• Short-run AVC is the variable cost/output.
  • AVC = short run TVC/output.
  • Short-run AFC is the fixed cost/output.
  • AFC = TFC/ output

Given that total fixed cost (TFC) is constant throughout the short run, AFC will decrease with an increase in output. This accounts for the slope of AFC in the graph above.

  • Short-run ATC is the total cost/output.
  • Short run ATC = short run TC/output = (STFC + STVC)/OUTPUT = SAFC +SAVC

Average Variable Cost (AVC) will decrease with an increase in output. The law of diminishing marginal product dictates that Average Variable Cost (AVC) will increase after a certain value of production is attained. It is pertinent to note at this juncture that AVC is a mirror image of the average product curve. A decrease in the price of fuel will result in minimal changes in the short run. Only the variable costs may increase; costs such as AVC and ATC (Transtutors, n.d).

Long-Run Cost Structure Curves

The long run is a period in the firm when all the inputs can be varied. All costs can likewise be varied during this period. A decrease in the price of fuel, in the long run, will result in increased levels of production. This will lead to an increase in other inputs to cater to the increased output. This is especially so because the other factors of production such as labor and capital are related such that a change in the quantity of one is reflected in the others. As such, if for example there is an increase in the quantity of labor, this will affect the other factors of production. However, the marginal costs will not increase at the same rate since one of the inputs (fuel), has reduced in cost (Transtutors, n.d).

This will increase AVC, ATC, and Marginal Costs. Using the graph below, the behavior of the different costs can be shown when there is a decrease in the fuel price.

Long-Run Costs and Decrease in Fuel Prices
Figure 3: Long-Run Costs and Decrease in Fuel Prices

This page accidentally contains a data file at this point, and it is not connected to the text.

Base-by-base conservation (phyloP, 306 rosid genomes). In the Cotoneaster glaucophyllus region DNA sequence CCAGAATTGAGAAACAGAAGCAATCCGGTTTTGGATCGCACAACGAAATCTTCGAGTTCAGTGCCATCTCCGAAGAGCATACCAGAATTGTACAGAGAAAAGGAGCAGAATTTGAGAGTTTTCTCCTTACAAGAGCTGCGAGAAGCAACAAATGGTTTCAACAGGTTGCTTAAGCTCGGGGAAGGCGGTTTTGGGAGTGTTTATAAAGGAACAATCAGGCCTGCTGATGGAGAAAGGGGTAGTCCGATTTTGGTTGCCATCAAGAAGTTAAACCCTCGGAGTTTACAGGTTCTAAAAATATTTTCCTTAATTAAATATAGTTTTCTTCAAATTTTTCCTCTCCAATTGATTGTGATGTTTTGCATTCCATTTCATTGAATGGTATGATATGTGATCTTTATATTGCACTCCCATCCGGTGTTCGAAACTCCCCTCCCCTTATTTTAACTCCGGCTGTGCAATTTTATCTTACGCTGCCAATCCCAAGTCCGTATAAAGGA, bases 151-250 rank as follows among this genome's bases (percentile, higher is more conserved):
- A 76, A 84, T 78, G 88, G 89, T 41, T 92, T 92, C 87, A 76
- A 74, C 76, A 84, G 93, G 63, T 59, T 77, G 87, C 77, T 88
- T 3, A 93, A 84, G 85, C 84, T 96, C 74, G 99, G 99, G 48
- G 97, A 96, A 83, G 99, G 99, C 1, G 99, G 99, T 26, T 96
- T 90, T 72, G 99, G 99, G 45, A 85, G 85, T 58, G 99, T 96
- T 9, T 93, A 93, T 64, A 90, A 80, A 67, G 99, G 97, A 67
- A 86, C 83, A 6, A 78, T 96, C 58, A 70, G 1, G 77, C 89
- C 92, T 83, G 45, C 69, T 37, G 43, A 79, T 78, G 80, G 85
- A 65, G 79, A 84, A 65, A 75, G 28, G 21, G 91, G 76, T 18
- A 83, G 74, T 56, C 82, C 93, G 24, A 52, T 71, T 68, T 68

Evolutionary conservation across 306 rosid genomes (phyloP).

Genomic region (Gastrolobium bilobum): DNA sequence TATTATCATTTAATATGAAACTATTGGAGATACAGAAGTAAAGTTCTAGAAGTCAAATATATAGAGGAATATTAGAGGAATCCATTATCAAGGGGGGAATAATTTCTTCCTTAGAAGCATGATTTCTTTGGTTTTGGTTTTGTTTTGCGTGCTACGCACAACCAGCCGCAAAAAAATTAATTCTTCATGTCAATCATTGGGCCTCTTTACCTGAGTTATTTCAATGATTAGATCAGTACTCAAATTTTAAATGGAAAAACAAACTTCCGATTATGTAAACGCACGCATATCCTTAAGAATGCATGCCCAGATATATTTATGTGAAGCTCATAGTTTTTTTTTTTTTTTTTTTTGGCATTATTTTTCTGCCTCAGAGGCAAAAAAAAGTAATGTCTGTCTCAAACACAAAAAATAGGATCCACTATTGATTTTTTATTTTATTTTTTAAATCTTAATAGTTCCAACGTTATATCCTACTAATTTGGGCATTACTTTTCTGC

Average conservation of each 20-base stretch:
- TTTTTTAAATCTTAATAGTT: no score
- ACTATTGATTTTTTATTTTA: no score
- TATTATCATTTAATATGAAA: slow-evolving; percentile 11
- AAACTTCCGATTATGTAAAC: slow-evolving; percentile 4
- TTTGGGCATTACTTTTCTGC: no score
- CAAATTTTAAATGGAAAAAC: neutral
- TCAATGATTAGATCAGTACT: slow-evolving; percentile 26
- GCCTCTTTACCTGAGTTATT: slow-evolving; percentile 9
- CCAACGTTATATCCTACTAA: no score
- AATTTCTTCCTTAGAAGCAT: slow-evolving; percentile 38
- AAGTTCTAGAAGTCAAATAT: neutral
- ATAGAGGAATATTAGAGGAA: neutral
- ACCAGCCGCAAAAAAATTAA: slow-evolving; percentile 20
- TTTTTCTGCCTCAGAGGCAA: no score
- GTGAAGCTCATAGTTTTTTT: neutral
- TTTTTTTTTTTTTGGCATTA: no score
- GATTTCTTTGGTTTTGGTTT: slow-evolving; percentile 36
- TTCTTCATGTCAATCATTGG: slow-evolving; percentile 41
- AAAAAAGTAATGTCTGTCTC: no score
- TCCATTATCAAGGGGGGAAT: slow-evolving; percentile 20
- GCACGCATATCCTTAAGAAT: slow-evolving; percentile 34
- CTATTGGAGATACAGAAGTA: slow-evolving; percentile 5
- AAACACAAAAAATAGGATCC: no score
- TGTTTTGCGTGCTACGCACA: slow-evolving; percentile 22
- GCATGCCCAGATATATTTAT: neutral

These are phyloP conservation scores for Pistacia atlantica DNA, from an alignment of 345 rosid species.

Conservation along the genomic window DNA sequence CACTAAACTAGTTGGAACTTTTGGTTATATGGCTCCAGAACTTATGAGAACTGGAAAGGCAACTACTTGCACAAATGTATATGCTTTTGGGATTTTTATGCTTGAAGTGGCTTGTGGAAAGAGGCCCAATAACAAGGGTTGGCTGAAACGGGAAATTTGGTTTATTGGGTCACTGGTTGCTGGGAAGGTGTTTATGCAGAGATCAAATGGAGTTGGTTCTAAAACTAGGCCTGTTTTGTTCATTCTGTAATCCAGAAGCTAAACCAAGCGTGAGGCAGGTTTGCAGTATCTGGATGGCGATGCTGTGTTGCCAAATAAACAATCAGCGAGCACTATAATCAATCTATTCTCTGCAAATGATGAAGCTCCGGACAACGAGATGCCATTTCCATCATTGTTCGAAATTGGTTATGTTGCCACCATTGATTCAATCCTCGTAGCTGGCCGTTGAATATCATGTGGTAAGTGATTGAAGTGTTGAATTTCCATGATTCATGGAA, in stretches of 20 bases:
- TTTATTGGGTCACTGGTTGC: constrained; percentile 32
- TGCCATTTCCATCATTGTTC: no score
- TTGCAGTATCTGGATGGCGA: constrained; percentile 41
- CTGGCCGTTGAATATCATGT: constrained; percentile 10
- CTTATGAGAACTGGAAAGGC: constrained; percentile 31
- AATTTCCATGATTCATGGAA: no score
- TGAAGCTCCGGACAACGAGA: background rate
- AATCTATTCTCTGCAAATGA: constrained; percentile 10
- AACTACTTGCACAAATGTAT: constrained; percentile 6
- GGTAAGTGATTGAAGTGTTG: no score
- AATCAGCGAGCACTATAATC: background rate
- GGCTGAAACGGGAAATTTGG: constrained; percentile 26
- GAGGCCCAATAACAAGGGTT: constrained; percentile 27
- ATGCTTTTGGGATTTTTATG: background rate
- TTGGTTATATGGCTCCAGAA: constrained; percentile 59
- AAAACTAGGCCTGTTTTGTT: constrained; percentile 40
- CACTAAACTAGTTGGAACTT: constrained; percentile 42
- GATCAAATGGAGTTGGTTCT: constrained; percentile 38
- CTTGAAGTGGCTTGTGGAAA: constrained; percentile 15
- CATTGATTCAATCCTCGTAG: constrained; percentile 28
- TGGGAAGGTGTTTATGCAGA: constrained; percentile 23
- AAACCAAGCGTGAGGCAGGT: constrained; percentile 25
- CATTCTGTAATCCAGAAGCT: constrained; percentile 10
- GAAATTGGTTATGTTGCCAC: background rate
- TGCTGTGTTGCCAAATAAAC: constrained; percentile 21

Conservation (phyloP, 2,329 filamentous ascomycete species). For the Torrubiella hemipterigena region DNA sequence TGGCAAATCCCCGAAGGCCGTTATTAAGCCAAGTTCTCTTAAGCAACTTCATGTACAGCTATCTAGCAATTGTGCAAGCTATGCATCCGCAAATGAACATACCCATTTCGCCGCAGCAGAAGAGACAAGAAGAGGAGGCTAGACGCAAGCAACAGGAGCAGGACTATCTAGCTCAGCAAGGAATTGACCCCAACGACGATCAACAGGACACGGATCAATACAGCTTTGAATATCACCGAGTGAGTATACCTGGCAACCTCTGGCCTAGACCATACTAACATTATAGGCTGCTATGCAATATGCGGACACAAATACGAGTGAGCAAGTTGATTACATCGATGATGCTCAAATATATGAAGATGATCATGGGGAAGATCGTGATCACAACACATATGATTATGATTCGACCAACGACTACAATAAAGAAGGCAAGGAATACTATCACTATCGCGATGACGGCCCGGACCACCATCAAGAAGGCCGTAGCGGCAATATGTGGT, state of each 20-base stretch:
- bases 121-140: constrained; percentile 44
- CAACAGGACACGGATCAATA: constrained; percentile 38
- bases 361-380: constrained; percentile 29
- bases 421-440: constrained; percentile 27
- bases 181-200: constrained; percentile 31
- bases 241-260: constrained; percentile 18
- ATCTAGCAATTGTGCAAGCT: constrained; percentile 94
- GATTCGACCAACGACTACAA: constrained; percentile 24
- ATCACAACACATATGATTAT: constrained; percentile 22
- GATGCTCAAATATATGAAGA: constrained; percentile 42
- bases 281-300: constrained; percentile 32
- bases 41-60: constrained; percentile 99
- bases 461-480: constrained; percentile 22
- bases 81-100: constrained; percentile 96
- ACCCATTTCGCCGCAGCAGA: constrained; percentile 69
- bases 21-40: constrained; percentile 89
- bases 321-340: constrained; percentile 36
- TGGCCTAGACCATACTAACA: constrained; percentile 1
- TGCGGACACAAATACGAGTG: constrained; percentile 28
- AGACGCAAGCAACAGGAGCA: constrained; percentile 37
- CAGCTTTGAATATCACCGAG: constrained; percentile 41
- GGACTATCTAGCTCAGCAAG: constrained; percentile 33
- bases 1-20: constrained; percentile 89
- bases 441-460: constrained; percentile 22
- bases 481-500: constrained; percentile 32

The short-run cost curve above depicts a production firm that has one variable only. However, the long-run cost curve depicts a situation where all inputs are variable in the long run. There are some costs that are not fixed; they can be varied without any constraint. This behavior in cost structure curves implies that the decrease in the price of real energy leads to a new total cost curve which is directly below the original one (Mixon & Tohamy, 2009).

The lower curve represents the long-run total cost while the one above shows the short-run total cost. The appearance of the curves is an indication that the cost of fuel influences other factors of production and in extension, can be viewed as dependent on these other factors of production.

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In the long run, a firm may desire to make use of the reduction in fuel costs to increase output. For example, the firm may increase the size of its fleet. In the short run, the firm concentrates on maximizing its profits and thus only minimal changes are carried out in the fixed factors of production. Only variable costs are altered considerably to intensify output levels (Mixon & Tohamy, 2009).

The graph above shows that a decrease in real energy prices, in the long run, will have greater impacts on the output and costs incurred by a firm. A company will increase its output but at a marginally lower cost. The AVC and ATC will increase but the AFC will remain constant in the short run. In the short run, reduction in fuel costs will not have a great impact since the firm is focused on the maximization of profits (Production and Cost, n.d).